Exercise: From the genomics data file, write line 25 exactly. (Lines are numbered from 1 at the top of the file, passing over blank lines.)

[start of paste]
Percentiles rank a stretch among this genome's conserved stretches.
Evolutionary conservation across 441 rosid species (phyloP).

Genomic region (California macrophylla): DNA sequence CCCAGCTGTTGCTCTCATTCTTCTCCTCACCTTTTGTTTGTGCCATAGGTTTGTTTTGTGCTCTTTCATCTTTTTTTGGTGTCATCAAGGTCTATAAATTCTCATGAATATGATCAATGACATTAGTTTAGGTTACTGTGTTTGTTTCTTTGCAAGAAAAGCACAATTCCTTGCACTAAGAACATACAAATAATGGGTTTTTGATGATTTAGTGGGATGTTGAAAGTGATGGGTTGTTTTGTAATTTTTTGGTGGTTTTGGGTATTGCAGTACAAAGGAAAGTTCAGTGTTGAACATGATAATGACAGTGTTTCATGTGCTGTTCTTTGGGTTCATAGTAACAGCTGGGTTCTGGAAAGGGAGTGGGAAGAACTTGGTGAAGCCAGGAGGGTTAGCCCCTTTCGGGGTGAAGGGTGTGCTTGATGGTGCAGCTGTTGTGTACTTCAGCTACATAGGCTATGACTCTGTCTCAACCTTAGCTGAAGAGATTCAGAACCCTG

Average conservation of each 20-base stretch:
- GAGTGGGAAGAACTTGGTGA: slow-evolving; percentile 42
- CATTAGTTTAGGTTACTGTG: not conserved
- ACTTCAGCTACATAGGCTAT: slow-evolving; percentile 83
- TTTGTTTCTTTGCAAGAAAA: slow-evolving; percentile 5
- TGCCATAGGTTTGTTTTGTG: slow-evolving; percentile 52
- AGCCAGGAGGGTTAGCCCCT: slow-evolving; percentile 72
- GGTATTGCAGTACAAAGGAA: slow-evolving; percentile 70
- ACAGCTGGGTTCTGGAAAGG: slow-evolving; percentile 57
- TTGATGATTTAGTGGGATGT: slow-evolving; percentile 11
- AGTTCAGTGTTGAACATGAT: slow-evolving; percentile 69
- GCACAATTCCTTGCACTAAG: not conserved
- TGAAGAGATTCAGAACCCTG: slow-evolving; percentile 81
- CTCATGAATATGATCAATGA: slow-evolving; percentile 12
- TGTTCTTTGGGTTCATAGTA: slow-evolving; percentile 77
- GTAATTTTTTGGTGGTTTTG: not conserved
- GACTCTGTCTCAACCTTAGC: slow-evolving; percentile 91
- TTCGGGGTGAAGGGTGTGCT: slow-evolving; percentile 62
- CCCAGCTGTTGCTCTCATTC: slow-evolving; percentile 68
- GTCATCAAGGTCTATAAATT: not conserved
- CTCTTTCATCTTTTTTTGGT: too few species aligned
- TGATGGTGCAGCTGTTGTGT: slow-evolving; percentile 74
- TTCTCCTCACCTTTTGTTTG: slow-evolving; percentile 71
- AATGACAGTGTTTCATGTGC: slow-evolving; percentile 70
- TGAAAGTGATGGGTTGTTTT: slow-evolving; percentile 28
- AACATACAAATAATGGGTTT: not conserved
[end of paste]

- TGATGGTGCAGCTGTTGTGT: slow-evolving; percentile 74